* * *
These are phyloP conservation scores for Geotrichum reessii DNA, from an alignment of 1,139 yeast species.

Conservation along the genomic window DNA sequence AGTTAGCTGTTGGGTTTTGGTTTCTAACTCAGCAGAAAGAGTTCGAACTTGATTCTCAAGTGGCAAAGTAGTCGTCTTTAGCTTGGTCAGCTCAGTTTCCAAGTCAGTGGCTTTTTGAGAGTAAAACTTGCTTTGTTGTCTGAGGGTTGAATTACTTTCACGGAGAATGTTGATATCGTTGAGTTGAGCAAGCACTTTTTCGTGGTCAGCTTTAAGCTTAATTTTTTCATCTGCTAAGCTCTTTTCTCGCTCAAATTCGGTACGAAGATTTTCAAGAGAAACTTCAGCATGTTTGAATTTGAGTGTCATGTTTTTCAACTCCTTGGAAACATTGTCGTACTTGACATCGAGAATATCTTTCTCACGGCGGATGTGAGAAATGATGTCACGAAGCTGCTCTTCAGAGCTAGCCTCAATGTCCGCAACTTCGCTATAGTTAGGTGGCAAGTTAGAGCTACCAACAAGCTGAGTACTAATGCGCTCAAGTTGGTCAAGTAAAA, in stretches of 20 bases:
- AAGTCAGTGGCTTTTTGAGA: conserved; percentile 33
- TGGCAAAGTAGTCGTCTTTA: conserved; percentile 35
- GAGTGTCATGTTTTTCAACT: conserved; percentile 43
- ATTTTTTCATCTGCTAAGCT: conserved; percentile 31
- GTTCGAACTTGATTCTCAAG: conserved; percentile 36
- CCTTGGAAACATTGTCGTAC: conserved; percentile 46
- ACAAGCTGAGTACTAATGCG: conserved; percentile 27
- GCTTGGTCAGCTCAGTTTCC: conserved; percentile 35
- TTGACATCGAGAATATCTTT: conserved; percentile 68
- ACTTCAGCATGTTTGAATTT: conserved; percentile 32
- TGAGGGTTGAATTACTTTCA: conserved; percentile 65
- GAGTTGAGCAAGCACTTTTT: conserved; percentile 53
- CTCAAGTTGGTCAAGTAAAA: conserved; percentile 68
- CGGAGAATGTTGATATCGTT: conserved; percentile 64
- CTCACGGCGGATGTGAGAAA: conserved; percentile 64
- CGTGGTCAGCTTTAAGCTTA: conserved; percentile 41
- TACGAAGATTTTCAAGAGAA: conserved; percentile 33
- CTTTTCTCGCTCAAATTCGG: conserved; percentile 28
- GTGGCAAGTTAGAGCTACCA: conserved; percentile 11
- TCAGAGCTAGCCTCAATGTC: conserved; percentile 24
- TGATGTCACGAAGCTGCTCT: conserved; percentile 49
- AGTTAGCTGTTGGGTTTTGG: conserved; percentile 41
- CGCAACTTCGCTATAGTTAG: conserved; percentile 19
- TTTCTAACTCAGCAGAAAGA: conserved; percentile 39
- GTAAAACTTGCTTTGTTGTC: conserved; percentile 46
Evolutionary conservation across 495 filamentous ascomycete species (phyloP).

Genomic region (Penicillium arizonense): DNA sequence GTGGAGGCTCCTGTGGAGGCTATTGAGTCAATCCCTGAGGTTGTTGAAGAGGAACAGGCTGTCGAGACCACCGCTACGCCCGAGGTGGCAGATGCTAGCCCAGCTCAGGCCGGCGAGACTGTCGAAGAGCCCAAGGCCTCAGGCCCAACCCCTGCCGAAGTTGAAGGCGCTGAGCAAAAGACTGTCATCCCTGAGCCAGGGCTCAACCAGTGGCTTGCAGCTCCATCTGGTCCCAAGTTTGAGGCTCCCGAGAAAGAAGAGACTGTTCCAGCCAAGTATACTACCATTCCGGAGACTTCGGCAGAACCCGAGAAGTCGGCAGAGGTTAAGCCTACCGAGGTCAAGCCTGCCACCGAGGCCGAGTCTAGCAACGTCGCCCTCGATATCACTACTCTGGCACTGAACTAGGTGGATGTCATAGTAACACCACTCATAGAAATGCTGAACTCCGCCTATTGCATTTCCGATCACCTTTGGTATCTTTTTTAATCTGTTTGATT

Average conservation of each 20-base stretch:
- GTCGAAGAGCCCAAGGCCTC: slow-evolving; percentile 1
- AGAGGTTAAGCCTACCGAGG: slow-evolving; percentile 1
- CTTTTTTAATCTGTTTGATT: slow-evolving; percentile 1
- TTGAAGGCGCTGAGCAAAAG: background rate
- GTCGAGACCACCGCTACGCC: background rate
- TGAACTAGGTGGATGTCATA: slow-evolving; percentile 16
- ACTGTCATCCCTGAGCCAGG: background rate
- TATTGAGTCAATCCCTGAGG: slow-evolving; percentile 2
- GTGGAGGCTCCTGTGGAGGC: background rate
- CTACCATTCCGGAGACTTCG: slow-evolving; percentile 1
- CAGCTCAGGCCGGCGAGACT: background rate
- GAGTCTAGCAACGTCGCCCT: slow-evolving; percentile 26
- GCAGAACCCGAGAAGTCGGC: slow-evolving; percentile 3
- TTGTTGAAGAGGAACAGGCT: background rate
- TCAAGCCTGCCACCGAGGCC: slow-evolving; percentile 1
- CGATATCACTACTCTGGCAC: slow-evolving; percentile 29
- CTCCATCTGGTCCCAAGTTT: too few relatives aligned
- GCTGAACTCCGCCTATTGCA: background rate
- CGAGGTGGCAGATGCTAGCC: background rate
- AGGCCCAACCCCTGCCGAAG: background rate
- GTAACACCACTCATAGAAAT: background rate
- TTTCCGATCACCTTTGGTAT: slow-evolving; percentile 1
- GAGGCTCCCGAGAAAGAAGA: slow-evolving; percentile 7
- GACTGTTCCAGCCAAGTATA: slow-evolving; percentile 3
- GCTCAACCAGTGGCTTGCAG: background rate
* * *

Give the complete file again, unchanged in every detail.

These are phyloP conservation scores for Geotrichum reessii DNA, from an alignment of 1,139 yeast species.

Conservation along the genomic window DNA sequence AGTTAGCTGTTGGGTTTTGGTTTCTAACTCAGCAGAAAGAGTTCGAACTTGATTCTCAAGTGGCAAAGTAGTCGTCTTTAGCTTGGTCAGCTCAGTTTCCAAGTCAGTGGCTTTTTGAGAGTAAAACTTGCTTTGTTGTCTGAGGGTTGAATTACTTTCACGGAGAATGTTGATATCGTTGAGTTGAGCAAGCACTTTTTCGTGGTCAGCTTTAAGCTTAATTTTTTCATCTGCTAAGCTCTTTTCTCGCTCAAATTCGGTACGAAGATTTTCAAGAGAAACTTCAGCATGTTTGAATTTGAGTGTCATGTTTTTCAACTCCTTGGAAACATTGTCGTACTTGACATCGAGAATATCTTTCTCACGGCGGATGTGAGAAATGATGTCACGAAGCTGCTCTTCAGAGCTAGCCTCAATGTCCGCAACTTCGCTATAGTTAGGTGGCAAGTTAGAGCTACCAACAAGCTGAGTACTAATGCGCTCAAGTTGGTCAAGTAAAA, in stretches of 20 bases:
- AAGTCAGTGGCTTTTTGAGA: conserved; percentile 33
- TGGCAAAGTAGTCGTCTTTA: conserved; percentile 35
- GAGTGTCATGTTTTTCAACT: conserved; percentile 43
- ATTTTTTCATCTGCTAAGCT: conserved; percentile 31
- GTTCGAACTTGATTCTCAAG: conserved; percentile 36
- CCTTGGAAACATTGTCGTAC: conserved; percentile 46
- ACAAGCTGAGTACTAATGCG: conserved; percentile 27
- GCTTGGTCAGCTCAGTTTCC: conserved; percentile 35
- TTGACATCGAGAATATCTTT: conserved; percentile 68
- ACTTCAGCATGTTTGAATTT: conserved; percentile 32
- TGAGGGTTGAATTACTTTCA: conserved; percentile 65
- GAGTTGAGCAAGCACTTTTT: conserved; percentile 53
- CTCAAGTTGGTCAAGTAAAA: conserved; percentile 68
- CGGAGAATGTTGATATCGTT: conserved; percentile 64
- CTCACGGCGGATGTGAGAAA: conserved; percentile 64
- CGTGGTCAGCTTTAAGCTTA: conserved; percentile 41
- TACGAAGATTTTCAAGAGAA: conserved; percentile 33
- CTTTTCTCGCTCAAATTCGG: conserved; percentile 28
- GTGGCAAGTTAGAGCTACCA: conserved; percentile 11
- TCAGAGCTAGCCTCAATGTC: conserved; percentile 24
- TGATGTCACGAAGCTGCTCT: conserved; percentile 49
- AGTTAGCTGTTGGGTTTTGG: conserved; percentile 41
- CGCAACTTCGCTATAGTTAG: conserved; percentile 19
- TTTCTAACTCAGCAGAAAGA: conserved; percentile 39
- GTAAAACTTGCTTTGTTGTC: conserved; percentile 46
Evolutionary conservation across 495 filamentous ascomycete species (phyloP).

Genomic region (Penicillium arizonense): DNA sequence GTGGAGGCTCCTGTGGAGGCTATTGAGTCAATCCCTGAGGTTGTTGAAGAGGAACAGGCTGTCGAGACCACCGCTACGCCCGAGGTGGCAGATGCTAGCCCAGCTCAGGCCGGCGAGACTGTCGAAGAGCCCAAGGCCTCAGGCCCAACCCCTGCCGAAGTTGAAGGCGCTGAGCAAAAGACTGTCATCCCTGAGCCAGGGCTCAACCAGTGGCTTGCAGCTCCATCTGGTCCCAAGTTTGAGGCTCCCGAGAAAGAAGAGACTGTTCCAGCCAAGTATACTACCATTCCGGAGACTTCGGCAGAACCCGAGAAGTCGGCAGAGGTTAAGCCTACCGAGGTCAAGCCTGCCACCGAGGCCGAGTCTAGCAACGTCGCCCTCGATATCACTACTCTGGCACTGAACTAGGTGGATGTCATAGTAACACCACTCATAGAAATGCTGAACTCCGCCTATTGCATTTCCGATCACCTTTGGTATCTTTTTTAATCTGTTTGATT

Average conservation of each 20-base stretch:
- GTCGAAGAGCCCAAGGCCTC: slow-evolving; percentile 1
- AGAGGTTAAGCCTACCGAGG: slow-evolving; percentile 1
- CTTTTTTAATCTGTTTGATT: slow-evolving; percentile 1
- TTGAAGGCGCTGAGCAAAAG: background rate
- GTCGAGACCACCGCTACGCC: background rate
- TGAACTAGGTGGATGTCATA: slow-evolving; percentile 16
- ACTGTCATCCCTGAGCCAGG: background rate
- TATTGAGTCAATCCCTGAGG: slow-evolving; percentile 2
- GTGGAGGCTCCTGTGGAGGC: background rate
- CTACCATTCCGGAGACTTCG: slow-evolving; percentile 1
- CAGCTCAGGCCGGCGAGACT: background rate
- GAGTCTAGCAACGTCGCCCT: slow-evolving; percentile 26
- GCAGAACCCGAGAAGTCGGC: slow-evolving; percentile 3
- TTGTTGAAGAGGAACAGGCT: background rate
- TCAAGCCTGCCACCGAGGCC: slow-evolving; percentile 1
- CGATATCACTACTCTGGCAC: slow-evolving; percentile 29
- CTCCATCTGGTCCCAAGTTT: too few relatives aligned
- GCTGAACTCCGCCTATTGCA: background rate
- CGAGGTGGCAGATGCTAGCC: background rate
- AGGCCCAACCCCTGCCGAAG: background rate
- GTAACACCACTCATAGAAAT: background rate
- TTTCCGATCACCTTTGGTAT: slow-evolving; percentile 1
- GAGGCTCCCGAGAAAGAAGA: slow-evolving; percentile 7
- GACTGTTCCAGCCAAGTATA: slow-evolving; percentile 3
- GCTCAACCAGTGGCTTGCAG: background rate